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Common maternal ancestor but different haplogroups

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  • Common maternal ancestor but different haplogroups

    My MtDNA test result reports me as being haplogroup A with 8 HVR1 differences (from RSRS). I have 'No [HVR1] matches found at this level of testing' for (1) matches heading (2) ancestral origins heading (3) haplogroup origins heading.

    A researcher has identified a possible maternal ancestor (call her Sara) and a 7 people (call them 1-7) who have proven maternal links to Sara. The researcher has pointed out that my haplogroup A differs from the haplogroup K reported by 1-7 and queried this with me.

    Which is more likely? My haplogroup result is wrong and I am actually K not A? The researcher is wrong: I do not share Sara as a common ancestor with 1-7? Both my haplogroup A and my maternal link to Sara are correct; in other words is it possible for descendants from a common maternal line (i.e. my great great ... grandmother Sarah to belong to different haplogroups (A and K in this case)?
    Last edited by Stathoulisjp; 30th June 2017, 04:21 AM.

  • #2
    By "maternal" do you mean matrilineal or not?

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    • #3
      I meant matrilineal, apologies.

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      • #4
        Sara can not be the matrilineal ancestor of both you and the other group of people. She can be the matrilineal ancestor of either you or them, or neither, but not both.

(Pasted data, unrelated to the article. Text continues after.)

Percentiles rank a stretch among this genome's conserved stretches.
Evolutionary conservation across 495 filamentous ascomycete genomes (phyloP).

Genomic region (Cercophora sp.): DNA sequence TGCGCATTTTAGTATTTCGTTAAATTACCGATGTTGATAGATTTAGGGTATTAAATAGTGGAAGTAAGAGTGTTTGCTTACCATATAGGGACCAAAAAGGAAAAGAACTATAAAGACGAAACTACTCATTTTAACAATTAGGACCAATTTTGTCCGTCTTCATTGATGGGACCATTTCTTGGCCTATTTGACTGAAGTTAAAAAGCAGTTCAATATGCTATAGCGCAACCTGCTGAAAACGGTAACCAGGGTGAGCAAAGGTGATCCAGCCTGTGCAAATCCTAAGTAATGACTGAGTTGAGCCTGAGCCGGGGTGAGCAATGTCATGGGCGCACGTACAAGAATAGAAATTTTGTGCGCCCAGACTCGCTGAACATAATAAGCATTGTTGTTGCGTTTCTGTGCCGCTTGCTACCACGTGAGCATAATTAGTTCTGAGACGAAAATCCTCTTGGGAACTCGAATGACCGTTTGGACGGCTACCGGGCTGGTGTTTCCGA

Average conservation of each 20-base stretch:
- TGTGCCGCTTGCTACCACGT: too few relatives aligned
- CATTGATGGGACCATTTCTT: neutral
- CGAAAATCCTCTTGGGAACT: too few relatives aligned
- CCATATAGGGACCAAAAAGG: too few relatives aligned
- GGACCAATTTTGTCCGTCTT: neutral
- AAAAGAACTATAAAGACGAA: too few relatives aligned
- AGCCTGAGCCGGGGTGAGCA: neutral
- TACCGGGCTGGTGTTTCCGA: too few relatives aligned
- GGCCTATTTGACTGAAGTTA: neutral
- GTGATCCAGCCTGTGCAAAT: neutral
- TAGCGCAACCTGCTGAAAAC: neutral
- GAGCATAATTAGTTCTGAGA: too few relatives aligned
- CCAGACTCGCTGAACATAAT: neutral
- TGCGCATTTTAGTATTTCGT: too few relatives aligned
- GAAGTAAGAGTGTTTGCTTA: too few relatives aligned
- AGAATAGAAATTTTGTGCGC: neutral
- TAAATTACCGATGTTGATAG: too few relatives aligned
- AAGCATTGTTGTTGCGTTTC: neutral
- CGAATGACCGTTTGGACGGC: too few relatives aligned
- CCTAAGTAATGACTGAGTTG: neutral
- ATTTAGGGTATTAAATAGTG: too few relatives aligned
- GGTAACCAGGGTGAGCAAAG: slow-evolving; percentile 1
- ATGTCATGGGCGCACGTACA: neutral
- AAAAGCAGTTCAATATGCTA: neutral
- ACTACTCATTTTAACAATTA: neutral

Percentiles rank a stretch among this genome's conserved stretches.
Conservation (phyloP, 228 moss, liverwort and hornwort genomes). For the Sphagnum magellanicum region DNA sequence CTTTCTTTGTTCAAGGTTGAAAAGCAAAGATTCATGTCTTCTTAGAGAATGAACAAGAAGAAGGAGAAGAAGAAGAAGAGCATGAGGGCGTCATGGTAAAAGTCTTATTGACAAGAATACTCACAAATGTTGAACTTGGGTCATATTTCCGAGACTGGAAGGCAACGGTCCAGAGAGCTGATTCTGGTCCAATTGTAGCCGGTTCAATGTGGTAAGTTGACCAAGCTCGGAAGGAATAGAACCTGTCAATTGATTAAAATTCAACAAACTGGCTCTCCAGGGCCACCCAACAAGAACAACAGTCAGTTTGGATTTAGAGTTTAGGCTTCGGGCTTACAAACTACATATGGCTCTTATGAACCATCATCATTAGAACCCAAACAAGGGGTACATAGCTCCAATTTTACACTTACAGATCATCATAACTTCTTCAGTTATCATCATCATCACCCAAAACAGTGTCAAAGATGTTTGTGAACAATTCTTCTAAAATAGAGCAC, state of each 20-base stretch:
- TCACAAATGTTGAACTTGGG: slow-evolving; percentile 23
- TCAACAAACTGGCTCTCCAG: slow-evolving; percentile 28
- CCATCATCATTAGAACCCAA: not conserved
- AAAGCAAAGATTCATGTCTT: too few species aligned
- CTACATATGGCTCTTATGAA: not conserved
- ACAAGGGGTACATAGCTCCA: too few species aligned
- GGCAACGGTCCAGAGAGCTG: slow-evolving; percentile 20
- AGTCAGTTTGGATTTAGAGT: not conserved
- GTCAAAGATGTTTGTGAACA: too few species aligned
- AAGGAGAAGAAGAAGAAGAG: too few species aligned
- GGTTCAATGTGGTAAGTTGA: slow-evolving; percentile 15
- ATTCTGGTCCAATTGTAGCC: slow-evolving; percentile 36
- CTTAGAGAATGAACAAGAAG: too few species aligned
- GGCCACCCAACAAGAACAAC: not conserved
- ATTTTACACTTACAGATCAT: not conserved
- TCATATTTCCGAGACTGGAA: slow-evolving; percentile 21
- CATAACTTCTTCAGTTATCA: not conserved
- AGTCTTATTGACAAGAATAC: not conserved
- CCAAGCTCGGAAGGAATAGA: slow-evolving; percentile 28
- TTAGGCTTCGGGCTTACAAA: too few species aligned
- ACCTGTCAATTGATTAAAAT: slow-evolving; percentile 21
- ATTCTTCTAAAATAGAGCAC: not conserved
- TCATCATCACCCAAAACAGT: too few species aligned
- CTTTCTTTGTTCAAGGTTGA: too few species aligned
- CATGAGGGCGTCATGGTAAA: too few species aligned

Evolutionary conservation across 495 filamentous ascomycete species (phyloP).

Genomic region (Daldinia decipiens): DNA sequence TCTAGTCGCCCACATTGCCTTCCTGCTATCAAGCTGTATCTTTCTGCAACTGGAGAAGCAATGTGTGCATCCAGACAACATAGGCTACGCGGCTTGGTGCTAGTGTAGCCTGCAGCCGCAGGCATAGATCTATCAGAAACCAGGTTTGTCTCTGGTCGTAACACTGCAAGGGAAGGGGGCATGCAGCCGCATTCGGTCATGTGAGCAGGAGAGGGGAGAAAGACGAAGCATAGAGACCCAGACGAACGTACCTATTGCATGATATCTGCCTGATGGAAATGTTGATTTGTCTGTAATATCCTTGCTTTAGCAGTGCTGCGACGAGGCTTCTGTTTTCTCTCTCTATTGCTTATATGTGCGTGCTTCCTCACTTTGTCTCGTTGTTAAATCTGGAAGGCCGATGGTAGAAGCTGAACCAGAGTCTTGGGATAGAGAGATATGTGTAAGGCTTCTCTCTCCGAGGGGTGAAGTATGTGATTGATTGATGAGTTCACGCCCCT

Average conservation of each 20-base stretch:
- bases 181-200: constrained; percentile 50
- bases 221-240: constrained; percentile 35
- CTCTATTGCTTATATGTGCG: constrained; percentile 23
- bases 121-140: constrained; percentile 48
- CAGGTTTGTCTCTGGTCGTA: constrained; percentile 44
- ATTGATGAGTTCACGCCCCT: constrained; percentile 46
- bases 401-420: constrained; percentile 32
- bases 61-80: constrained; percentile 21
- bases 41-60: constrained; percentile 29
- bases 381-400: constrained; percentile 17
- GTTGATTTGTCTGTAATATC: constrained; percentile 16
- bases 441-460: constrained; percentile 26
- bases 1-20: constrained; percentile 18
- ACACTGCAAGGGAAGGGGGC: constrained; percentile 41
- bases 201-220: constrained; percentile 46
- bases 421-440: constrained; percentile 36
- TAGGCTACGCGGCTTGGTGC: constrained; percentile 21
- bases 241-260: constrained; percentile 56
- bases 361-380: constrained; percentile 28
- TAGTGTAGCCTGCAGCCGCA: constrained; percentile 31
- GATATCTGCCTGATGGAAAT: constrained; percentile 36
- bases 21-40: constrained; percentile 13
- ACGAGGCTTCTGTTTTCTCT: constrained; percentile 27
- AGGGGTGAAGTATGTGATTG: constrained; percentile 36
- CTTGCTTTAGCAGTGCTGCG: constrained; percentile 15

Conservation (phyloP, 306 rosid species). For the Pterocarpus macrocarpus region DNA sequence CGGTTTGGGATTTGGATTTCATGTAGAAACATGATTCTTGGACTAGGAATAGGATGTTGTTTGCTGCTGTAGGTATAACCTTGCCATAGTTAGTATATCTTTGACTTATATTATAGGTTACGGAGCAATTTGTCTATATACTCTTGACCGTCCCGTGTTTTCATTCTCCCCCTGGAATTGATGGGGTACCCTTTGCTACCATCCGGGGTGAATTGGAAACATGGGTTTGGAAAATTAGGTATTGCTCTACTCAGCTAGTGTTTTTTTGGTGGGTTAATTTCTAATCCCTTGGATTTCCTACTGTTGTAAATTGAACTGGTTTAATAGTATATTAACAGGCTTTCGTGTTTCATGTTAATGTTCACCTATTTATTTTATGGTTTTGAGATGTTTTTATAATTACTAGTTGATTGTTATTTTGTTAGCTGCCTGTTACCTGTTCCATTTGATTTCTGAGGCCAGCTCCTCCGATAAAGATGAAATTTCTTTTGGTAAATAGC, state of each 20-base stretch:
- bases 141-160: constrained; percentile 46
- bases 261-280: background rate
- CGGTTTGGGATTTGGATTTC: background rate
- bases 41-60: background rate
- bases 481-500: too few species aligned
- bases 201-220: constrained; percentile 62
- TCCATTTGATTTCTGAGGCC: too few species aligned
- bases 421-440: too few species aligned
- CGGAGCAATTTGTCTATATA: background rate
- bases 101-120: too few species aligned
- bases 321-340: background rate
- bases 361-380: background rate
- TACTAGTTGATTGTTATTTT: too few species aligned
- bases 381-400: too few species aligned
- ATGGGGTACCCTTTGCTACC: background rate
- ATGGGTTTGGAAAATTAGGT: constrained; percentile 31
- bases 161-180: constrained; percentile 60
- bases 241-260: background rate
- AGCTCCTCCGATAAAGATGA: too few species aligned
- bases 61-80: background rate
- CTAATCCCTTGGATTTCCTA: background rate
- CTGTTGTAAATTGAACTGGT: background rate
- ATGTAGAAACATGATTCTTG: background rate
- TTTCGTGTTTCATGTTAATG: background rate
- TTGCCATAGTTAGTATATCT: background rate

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        • #5
          Thank you!

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          • #6
            Some more data which I'd appreciate input on. My sequence is identical to theirs (the group of 7) with the following exception: my first sequence result is T16093Y whereas the group of 7 are either T16093Y or T16093C. Is it possible to share the sequence bar this one exception, yet not share the haplogroup?

            My sequence (A haplogroup)
            T16093Y, A16129G, T16187C, C16189T, T16223C, T16224C, G16230A, T16278C

            Their sequence (K or K1a-T195C! haplogroup)
            T16093C or T16093Y, A16129G, T16187C, C16189T, T16223C, T16224C, G16230A, T16278C
            C146T, C152T, A247G, C497T, 522.1A, 522.2C, 315.1C, 522.3A, 522.4C

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            • #7
              This is becoming interesting.

              There is only HVR1 result for you. That is, only a small part of the mtdna molecule (the part called HVR1) was tested.

              Sometimes, rarely, when there is only HVR1 result available, the mtdna haplogroup can indeed be assigned wrong.
              Why? Because rarely, only HVR1 can be equal or similar in two different haplogroups. The difference is visible in more detailed result.

              If this is what happened in your case, it would be possible that you are a K, and maybe even a matrilineal relative of the same Sara.

              A more detailed test, that is, adding
              -at least HVR2 (another part of mtdna molecule),
              -or, in ideal case, the whole sequence (complete molecule), would show correct haplogroup without any doubt, and also more detailed, with sub-group.

              Just a thought: as far as I can see, A is mostly AmericanNative/Asian. K is more European, but also West-Asian, and parts of Africa. How does this sound compared to your matrilineal ethnic background?

              By the way, I am not a scientist. Can anyone please tell me what does T16093Y mean? I mean the "Y". Is this instead of D-deletion? No result-unknown? I only know of A/T/C/G substitutions, insertions (like .1A) and deletions (marked - or D).

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              • #8
                @ Emona, thank you. It makes sense that the limited test can produce erroneous haplogroup categorization.

                It makes sense too that I should do a more detailed test to resolve the haplogroup inconsistency.

                My matrilineal ethnic background is more likely to be K, with my maternal great-grandmother being a South African Afrikaner almost certainly of Dutch descent.